Bobbed Hair and Bathtub Gin: Writers Running Wild in the Twenties
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These literary heroines did what they wanted and said what they thought, living wholly in the moment. They kicked open the door for twentieth-century women writers and set a new model for every woman trying to juggle the serious issues of economic independence, political power, and sexual freedom. Here are the social and literary triumphs and inevitably the penances paid: crumbled love affairs, abortions, depression, lost beauty, nervous breakdowns, and finally, overdoses and even madness.
A vibrant mixture of literary scholarship, social history, and scandal, Bobbed Hair and Bathtub Gin is a rich evocation of a period that will forever intrigue and captivate us.
city anywhere than New York in winter, she thought. A few blocks from the Hotel Majestic, Dottie and her husband were preparing to abandon their apartment on West End Avenue and Seventy-first. After months of agonizing, they were going to spruce up their wartime marriage by giving it what amounted to a fresh paint job and new curtains. Eddie had just lately pulled out of his morphine addiction (he still drank heavily) and returned to work at Paine Webber. They rented an apartment the size of a
months went by before Vincent concluded that “The Ballad of the Harp-Weaver” had been lost in the mail and sent another copy. At last her mother answered by politely saying that she had passed along the “wonderful” poem to Kay and Non, who had loved it. Kay, in fact, did not love it. Embarrassed, she refused to show the poem to her husband. (Another person who disliked it was Bunny, who thought it belonged in a ladies’ magazine.) While Vincent took care to conceal her unhappiness from her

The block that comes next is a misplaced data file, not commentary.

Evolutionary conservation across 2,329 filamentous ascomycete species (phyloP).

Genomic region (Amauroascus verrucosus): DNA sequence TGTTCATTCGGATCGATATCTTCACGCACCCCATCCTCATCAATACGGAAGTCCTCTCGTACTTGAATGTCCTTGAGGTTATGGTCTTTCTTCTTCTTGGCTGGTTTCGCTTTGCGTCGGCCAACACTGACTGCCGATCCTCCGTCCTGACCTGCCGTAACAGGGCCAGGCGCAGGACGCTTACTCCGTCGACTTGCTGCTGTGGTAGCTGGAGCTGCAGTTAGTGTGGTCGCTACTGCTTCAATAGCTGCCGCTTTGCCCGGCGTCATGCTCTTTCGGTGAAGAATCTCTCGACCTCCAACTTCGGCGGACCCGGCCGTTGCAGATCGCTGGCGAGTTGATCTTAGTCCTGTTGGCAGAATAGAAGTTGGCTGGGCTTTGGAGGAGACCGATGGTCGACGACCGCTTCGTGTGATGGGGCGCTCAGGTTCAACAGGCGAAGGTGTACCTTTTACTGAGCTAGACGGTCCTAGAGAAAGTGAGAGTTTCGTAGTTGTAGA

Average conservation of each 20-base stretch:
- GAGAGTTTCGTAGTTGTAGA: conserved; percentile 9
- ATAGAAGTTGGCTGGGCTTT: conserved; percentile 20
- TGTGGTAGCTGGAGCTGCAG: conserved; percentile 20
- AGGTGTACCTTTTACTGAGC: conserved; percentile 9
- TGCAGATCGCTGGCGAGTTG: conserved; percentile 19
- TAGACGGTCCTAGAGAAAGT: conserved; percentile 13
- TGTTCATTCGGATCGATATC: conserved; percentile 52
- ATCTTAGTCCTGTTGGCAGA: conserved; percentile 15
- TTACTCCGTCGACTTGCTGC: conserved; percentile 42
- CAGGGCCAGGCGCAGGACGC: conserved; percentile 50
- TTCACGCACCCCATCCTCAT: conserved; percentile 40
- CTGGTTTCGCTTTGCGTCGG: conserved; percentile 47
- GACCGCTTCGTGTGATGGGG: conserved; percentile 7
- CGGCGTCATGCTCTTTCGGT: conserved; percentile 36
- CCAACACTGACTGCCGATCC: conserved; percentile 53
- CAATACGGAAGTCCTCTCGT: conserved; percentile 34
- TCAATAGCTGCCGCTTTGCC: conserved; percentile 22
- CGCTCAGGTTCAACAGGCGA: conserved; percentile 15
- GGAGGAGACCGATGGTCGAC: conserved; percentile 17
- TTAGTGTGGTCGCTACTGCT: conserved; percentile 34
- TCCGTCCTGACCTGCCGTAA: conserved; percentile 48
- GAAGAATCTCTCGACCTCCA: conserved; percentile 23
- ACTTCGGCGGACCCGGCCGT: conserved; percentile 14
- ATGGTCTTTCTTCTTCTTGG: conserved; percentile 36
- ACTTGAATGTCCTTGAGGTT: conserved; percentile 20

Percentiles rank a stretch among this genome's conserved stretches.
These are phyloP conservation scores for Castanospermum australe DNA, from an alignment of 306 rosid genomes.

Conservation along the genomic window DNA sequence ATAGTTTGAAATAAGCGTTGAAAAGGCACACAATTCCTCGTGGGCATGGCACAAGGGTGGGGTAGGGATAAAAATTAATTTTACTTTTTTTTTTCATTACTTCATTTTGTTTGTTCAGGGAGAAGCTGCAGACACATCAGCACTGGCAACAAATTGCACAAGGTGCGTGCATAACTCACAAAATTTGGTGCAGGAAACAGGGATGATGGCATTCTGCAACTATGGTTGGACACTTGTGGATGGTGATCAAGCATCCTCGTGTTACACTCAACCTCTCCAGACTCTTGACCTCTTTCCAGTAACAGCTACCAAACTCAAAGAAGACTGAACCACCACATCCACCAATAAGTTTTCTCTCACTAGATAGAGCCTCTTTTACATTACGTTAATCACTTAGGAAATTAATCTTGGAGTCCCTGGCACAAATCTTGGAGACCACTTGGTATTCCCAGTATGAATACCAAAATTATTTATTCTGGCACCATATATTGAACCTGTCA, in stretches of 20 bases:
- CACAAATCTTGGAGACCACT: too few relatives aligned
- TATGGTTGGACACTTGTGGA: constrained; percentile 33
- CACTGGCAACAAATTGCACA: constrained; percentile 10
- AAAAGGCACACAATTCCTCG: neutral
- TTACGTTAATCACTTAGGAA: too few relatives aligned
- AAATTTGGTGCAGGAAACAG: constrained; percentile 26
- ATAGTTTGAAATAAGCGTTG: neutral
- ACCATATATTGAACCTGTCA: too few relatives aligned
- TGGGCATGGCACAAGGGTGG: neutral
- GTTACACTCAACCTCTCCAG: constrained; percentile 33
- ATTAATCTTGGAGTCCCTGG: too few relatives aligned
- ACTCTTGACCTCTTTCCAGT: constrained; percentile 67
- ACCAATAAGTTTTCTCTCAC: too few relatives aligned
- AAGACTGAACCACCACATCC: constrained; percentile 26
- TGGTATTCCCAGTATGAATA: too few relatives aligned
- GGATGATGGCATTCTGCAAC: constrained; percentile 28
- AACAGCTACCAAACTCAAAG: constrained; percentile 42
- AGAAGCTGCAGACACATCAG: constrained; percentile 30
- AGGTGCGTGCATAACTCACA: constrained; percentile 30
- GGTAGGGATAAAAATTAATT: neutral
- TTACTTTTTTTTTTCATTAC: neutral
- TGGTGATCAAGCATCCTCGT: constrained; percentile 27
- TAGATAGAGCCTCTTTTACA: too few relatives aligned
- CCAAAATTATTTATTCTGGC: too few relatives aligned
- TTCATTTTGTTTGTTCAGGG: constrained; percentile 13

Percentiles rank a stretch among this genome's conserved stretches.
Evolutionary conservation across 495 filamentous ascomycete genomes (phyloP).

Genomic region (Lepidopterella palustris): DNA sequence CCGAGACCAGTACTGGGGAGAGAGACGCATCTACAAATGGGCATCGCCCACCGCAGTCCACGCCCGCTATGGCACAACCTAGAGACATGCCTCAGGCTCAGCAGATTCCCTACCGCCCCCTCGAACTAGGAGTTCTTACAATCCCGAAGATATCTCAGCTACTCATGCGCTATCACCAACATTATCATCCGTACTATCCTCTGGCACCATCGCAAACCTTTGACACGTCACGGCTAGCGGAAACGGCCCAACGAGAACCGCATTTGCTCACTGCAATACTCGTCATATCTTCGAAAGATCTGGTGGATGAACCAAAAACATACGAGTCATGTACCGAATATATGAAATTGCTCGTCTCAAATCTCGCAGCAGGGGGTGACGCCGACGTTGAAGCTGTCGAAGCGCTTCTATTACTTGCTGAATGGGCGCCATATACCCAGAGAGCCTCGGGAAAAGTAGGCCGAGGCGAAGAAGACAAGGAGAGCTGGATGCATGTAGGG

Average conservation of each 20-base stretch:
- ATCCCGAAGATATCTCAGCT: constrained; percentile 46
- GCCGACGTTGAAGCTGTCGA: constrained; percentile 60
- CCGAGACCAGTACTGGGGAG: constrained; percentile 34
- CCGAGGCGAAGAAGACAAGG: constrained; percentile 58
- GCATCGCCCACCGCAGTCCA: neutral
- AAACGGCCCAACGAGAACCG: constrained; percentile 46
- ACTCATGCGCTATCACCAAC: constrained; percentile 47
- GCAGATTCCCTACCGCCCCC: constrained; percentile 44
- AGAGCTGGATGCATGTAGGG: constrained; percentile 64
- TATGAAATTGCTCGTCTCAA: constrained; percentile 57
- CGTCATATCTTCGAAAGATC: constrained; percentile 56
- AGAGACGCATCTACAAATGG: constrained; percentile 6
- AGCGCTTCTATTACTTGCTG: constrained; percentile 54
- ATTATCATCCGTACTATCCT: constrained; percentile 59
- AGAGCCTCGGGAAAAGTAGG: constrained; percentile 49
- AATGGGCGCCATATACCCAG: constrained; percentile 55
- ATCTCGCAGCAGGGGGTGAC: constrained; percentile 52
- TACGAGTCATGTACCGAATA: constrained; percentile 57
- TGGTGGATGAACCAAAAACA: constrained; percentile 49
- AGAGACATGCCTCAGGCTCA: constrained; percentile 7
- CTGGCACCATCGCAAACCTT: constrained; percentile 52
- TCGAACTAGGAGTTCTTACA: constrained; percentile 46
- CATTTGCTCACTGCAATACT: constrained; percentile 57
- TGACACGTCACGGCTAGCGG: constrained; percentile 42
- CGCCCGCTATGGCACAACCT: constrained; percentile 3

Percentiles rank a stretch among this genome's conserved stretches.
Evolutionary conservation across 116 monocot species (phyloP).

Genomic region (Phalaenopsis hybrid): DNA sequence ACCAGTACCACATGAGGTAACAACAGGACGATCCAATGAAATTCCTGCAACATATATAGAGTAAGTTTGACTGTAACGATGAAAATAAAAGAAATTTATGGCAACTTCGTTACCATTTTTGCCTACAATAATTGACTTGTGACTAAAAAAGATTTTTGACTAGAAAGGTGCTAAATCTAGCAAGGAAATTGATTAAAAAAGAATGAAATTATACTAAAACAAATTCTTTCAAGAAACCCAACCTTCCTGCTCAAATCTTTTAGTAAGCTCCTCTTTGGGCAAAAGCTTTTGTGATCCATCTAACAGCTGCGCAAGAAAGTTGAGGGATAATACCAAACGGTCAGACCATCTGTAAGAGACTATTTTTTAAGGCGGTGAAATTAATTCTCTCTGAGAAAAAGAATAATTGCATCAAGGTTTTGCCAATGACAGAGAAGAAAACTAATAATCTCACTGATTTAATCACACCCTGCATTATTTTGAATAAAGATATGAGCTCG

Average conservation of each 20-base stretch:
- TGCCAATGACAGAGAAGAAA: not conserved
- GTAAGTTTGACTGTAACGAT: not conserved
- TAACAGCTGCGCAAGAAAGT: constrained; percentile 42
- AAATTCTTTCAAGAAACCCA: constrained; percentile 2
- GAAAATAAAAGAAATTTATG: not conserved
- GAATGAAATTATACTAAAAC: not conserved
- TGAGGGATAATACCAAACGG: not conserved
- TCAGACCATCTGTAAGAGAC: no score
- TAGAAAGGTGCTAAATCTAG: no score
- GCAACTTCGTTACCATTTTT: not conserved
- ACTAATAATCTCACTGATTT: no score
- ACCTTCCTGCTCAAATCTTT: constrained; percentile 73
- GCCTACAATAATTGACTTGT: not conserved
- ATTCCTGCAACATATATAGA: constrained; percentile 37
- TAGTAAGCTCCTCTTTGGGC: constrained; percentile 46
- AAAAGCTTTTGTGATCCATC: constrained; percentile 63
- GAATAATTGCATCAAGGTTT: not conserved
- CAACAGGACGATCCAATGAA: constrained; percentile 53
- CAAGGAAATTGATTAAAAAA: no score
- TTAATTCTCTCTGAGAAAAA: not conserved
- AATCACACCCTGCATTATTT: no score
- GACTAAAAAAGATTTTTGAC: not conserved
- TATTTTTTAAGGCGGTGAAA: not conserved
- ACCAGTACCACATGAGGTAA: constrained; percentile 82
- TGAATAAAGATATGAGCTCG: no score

didn’t want to hear it. She was three years his senior, she told him, and no Madonna to boot, having had more sexual partners than she could count on both hands, eighteen, give or take a few, by her calculation. (Her accounting methods may not have included the women, though.) But he insisted that neither age nor history made any difference; he still wanted to make her his wife. ZELDA SAYRE was going to be married in Saint Patrick’s Cathedral. She stepped off the train at Pennsylvania Station
she’s “queen of the campus,” sniffed one of the Round Table regulars.) In his optimism over the book, F. Scott Fitzgerald was cute, Dottie decided. But the Kewpie-doll bride was a bit of a bumpkin. DURING LUNCH Zelda had an opportunity to take the measure of “Mrs. Parker,” whose shadowy husband was never seen and for all Zelda knew may not even have been alive. She was not particularly impressed. To Zelda, who had perfected the gift of smiling politely without listening (so that you wondered
apartment on opening night, let alone climbing into his bed. Even if something did take place, she probably wanted to obliterate the memory. As she found out a few days later, Jed really was a cruel man who enjoyed terrifying people. During a chatty phone conversation with George toward the end of the week, Jed paused and said, without warning, “I’m going to close the play.” Close? He wanted to close The Royal Family? George had suspected Jed was a mental case, but now he was sure. “But why, for